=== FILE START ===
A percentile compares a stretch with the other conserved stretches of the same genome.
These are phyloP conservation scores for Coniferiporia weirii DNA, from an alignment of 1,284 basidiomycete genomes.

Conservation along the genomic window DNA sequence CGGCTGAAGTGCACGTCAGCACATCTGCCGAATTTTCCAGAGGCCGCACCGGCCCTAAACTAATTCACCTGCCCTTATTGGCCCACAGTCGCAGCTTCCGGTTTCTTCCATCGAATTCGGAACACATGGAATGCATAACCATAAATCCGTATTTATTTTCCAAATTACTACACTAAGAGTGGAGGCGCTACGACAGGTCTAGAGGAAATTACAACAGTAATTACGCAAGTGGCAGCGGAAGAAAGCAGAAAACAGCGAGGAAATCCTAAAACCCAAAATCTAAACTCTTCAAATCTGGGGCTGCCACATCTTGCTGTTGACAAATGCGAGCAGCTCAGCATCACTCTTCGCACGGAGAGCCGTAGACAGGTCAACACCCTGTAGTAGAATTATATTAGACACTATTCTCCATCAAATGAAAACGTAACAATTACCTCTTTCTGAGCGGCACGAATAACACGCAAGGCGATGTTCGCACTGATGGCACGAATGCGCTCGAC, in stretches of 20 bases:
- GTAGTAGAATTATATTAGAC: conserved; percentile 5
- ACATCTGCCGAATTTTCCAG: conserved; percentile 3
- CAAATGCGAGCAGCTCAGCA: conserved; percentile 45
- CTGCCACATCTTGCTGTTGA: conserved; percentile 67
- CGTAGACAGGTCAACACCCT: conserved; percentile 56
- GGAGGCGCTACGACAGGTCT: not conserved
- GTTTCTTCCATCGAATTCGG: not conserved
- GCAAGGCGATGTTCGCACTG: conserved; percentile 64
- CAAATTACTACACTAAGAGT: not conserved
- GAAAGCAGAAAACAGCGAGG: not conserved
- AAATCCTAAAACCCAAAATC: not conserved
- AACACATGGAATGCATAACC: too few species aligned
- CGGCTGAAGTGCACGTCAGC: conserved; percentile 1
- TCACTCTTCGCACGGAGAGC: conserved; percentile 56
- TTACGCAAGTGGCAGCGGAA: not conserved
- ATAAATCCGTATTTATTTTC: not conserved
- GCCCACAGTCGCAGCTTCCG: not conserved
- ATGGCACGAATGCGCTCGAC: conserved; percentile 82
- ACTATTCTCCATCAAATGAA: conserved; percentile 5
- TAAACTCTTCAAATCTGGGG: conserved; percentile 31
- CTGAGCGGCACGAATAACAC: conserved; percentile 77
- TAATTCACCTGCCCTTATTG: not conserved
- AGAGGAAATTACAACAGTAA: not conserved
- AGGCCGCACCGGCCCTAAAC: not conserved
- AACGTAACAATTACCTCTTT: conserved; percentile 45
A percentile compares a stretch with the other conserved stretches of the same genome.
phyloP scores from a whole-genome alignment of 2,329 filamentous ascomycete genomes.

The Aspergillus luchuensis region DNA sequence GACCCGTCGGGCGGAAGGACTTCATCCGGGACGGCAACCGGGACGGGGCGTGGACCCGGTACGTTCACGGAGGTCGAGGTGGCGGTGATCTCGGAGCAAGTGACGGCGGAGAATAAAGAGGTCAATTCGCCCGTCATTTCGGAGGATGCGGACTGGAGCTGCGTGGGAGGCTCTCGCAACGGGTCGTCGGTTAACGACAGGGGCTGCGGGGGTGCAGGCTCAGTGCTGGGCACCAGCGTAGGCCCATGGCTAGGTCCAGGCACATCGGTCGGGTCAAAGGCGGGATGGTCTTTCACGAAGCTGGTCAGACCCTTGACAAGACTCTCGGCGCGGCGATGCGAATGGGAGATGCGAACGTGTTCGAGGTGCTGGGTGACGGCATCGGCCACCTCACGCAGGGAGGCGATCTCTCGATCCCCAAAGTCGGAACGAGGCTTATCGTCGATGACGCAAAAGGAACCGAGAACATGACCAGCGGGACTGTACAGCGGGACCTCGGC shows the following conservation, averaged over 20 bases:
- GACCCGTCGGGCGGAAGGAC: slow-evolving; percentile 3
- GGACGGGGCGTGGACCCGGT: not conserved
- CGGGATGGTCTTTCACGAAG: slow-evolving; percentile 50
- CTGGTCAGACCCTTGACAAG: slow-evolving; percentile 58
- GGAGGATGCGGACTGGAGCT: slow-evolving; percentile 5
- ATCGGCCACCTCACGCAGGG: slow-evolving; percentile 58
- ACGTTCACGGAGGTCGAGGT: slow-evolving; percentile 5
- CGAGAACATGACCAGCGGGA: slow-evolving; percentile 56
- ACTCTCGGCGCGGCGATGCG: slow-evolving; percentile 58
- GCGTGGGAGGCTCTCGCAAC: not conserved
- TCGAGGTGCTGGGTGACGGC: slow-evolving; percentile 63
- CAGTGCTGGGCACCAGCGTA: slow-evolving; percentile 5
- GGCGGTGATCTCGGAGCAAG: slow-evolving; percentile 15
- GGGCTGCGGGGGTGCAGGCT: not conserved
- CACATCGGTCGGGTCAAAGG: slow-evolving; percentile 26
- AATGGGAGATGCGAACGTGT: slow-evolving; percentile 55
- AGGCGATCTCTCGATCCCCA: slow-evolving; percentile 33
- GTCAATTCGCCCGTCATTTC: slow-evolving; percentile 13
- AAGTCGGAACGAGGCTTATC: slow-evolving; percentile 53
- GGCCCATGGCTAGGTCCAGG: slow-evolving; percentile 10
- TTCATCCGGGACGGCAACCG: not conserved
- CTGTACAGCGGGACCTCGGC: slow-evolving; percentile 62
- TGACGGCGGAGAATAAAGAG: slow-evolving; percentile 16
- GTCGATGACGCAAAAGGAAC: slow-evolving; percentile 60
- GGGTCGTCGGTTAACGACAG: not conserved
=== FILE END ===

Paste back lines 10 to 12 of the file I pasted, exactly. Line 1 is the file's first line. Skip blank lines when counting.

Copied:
- GTTTCTTCCATCGAATTCGG: not conserved
- GCAAGGCGATGTTCGCACTG: conserved; percentile 64
- CAAATTACTACACTAAGAGT: not conserved